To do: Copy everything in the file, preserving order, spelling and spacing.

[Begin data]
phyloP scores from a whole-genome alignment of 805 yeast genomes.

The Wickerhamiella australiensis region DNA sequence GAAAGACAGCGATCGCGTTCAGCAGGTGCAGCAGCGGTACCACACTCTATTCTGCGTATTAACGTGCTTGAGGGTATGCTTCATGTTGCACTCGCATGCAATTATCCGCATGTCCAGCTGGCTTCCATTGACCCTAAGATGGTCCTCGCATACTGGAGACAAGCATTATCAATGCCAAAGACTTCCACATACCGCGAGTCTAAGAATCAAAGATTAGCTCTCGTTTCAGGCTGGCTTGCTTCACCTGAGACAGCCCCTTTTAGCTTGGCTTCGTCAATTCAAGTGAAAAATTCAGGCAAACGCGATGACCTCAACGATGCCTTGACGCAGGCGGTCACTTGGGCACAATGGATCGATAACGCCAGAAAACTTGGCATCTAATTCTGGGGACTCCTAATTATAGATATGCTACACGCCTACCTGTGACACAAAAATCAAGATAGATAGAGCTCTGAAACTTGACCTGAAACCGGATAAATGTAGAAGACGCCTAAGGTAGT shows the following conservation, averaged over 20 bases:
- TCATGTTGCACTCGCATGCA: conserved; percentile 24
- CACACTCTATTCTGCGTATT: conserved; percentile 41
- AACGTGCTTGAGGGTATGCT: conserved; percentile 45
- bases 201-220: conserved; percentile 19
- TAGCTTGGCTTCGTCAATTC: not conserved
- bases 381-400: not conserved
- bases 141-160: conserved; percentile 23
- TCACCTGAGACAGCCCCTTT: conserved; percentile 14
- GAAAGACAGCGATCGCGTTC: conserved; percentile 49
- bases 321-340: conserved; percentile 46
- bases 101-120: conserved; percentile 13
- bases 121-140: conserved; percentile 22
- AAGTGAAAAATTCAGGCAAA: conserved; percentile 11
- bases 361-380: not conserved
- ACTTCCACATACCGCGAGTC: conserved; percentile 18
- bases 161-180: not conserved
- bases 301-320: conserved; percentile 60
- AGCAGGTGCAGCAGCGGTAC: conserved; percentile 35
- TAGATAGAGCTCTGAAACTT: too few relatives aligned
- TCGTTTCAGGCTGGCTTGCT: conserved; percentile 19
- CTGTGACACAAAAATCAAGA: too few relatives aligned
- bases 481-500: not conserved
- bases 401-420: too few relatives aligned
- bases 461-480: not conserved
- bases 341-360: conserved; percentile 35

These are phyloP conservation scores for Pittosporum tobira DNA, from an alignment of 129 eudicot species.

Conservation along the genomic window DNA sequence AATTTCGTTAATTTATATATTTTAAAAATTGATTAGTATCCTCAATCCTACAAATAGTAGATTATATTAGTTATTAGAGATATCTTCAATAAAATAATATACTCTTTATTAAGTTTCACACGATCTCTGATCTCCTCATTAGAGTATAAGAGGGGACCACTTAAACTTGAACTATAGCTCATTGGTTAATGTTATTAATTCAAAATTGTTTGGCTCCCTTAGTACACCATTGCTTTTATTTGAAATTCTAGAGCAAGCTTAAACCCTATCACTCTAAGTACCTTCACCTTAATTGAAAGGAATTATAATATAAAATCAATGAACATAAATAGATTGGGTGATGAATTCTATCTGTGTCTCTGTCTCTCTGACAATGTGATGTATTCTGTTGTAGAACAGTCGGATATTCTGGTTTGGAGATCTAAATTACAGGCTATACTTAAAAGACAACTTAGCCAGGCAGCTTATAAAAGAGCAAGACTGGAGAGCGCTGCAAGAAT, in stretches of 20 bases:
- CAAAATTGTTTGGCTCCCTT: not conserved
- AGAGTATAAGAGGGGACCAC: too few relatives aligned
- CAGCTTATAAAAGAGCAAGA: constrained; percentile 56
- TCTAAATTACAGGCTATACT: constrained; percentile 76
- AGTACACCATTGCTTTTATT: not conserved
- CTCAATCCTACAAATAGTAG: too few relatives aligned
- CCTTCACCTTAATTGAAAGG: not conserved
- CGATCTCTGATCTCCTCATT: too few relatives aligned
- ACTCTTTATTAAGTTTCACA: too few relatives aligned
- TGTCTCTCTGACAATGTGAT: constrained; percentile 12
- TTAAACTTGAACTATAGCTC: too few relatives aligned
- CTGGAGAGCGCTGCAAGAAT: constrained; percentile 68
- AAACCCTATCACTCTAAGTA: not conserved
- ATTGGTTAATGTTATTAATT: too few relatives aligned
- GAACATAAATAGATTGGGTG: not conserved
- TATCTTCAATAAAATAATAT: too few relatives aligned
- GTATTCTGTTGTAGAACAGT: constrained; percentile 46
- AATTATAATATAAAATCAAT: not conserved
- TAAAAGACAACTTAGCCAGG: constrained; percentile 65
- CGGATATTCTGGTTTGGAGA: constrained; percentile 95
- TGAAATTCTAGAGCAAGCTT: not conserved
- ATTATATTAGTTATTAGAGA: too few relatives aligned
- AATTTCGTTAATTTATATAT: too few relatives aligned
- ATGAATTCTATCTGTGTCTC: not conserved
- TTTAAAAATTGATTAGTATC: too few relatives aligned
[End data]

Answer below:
phyloP scores from a whole-genome alignment of 805 yeast genomes.

The Wickerhamiella australiensis region DNA sequence GAAAGACAGCGATCGCGTTCAGCAGGTGCAGCAGCGGTACCACACTCTATTCTGCGTATTAACGTGCTTGAGGGTATGCTTCATGTTGCACTCGCATGCAATTATCCGCATGTCCAGCTGGCTTCCATTGACCCTAAGATGGTCCTCGCATACTGGAGACAAGCATTATCAATGCCAAAGACTTCCACATACCGCGAGTCTAAGAATCAAAGATTAGCTCTCGTTTCAGGCTGGCTTGCTTCACCTGAGACAGCCCCTTTTAGCTTGGCTTCGTCAATTCAAGTGAAAAATTCAGGCAAACGCGATGACCTCAACGATGCCTTGACGCAGGCGGTCACTTGGGCACAATGGATCGATAACGCCAGAAAACTTGGCATCTAATTCTGGGGACTCCTAATTATAGATATGCTACACGCCTACCTGTGACACAAAAATCAAGATAGATAGAGCTCTGAAACTTGACCTGAAACCGGATAAATGTAGAAGACGCCTAAGGTAGT shows the following conservation, averaged over 20 bases:
- TCATGTTGCACTCGCATGCA: conserved; percentile 24
- CACACTCTATTCTGCGTATT: conserved; percentile 41
- AACGTGCTTGAGGGTATGCT: conserved; percentile 45
- bases 201-220: conserved; percentile 19
- TAGCTTGGCTTCGTCAATTC: not conserved
- bases 381-400: not conserved
- bases 141-160: conserved; percentile 23
- TCACCTGAGACAGCCCCTTT: conserved; percentile 14
- GAAAGACAGCGATCGCGTTC: conserved; percentile 49
- bases 321-340: conserved; percentile 46
- bases 101-120: conserved; percentile 13
- bases 121-140: conserved; percentile 22
- AAGTGAAAAATTCAGGCAAA: conserved; percentile 11
- bases 361-380: not conserved
- ACTTCCACATACCGCGAGTC: conserved; percentile 18
- bases 161-180: not conserved
- bases 301-320: conserved; percentile 60
- AGCAGGTGCAGCAGCGGTAC: conserved; percentile 35
- TAGATAGAGCTCTGAAACTT: too few relatives aligned
- TCGTTTCAGGCTGGCTTGCT: conserved; percentile 19
- CTGTGACACAAAAATCAAGA: too few relatives aligned
- bases 481-500: not conserved
- bases 401-420: too few relatives aligned
- bases 461-480: not conserved
- bases 341-360: conserved; percentile 35

These are phyloP conservation scores for Pittosporum tobira DNA, from an alignment of 129 eudicot species.

Conservation along the genomic window DNA sequence AATTTCGTTAATTTATATATTTTAAAAATTGATTAGTATCCTCAATCCTACAAATAGTAGATTATATTAGTTATTAGAGATATCTTCAATAAAATAATATACTCTTTATTAAGTTTCACACGATCTCTGATCTCCTCATTAGAGTATAAGAGGGGACCACTTAAACTTGAACTATAGCTCATTGGTTAATGTTATTAATTCAAAATTGTTTGGCTCCCTTAGTACACCATTGCTTTTATTTGAAATTCTAGAGCAAGCTTAAACCCTATCACTCTAAGTACCTTCACCTTAATTGAAAGGAATTATAATATAAAATCAATGAACATAAATAGATTGGGTGATGAATTCTATCTGTGTCTCTGTCTCTCTGACAATGTGATGTATTCTGTTGTAGAACAGTCGGATATTCTGGTTTGGAGATCTAAATTACAGGCTATACTTAAAAGACAACTTAGCCAGGCAGCTTATAAAAGAGCAAGACTGGAGAGCGCTGCAAGAAT, in stretches of 20 bases:
- CAAAATTGTTTGGCTCCCTT: not conserved
- AGAGTATAAGAGGGGACCAC: too few relatives aligned
- CAGCTTATAAAAGAGCAAGA: constrained; percentile 56
- TCTAAATTACAGGCTATACT: constrained; percentile 76
- AGTACACCATTGCTTTTATT: not conserved
- CTCAATCCTACAAATAGTAG: too few relatives aligned
- CCTTCACCTTAATTGAAAGG: not conserved
- CGATCTCTGATCTCCTCATT: too few relatives aligned
- ACTCTTTATTAAGTTTCACA: too few relatives aligned
- TGTCTCTCTGACAATGTGAT: constrained; percentile 12
- TTAAACTTGAACTATAGCTC: too few relatives aligned
- CTGGAGAGCGCTGCAAGAAT: constrained; percentile 68
- AAACCCTATCACTCTAAGTA: not conserved
- ATTGGTTAATGTTATTAATT: too few relatives aligned
- GAACATAAATAGATTGGGTG: not conserved
- TATCTTCAATAAAATAATAT: too few relatives aligned
- GTATTCTGTTGTAGAACAGT: constrained; percentile 46
- AATTATAATATAAAATCAAT: not conserved
- TAAAAGACAACTTAGCCAGG: constrained; percentile 65
- CGGATATTCTGGTTTGGAGA: constrained; percentile 95
- TGAAATTCTAGAGCAAGCTT: not conserved
- ATTATATTAGTTATTAGAGA: too few relatives aligned
- AATTTCGTTAATTTATATAT: too few relatives aligned
- ATGAATTCTATCTGTGTCTC: not conserved
- TTTAAAAATTGATTAGTATC: too few relatives aligned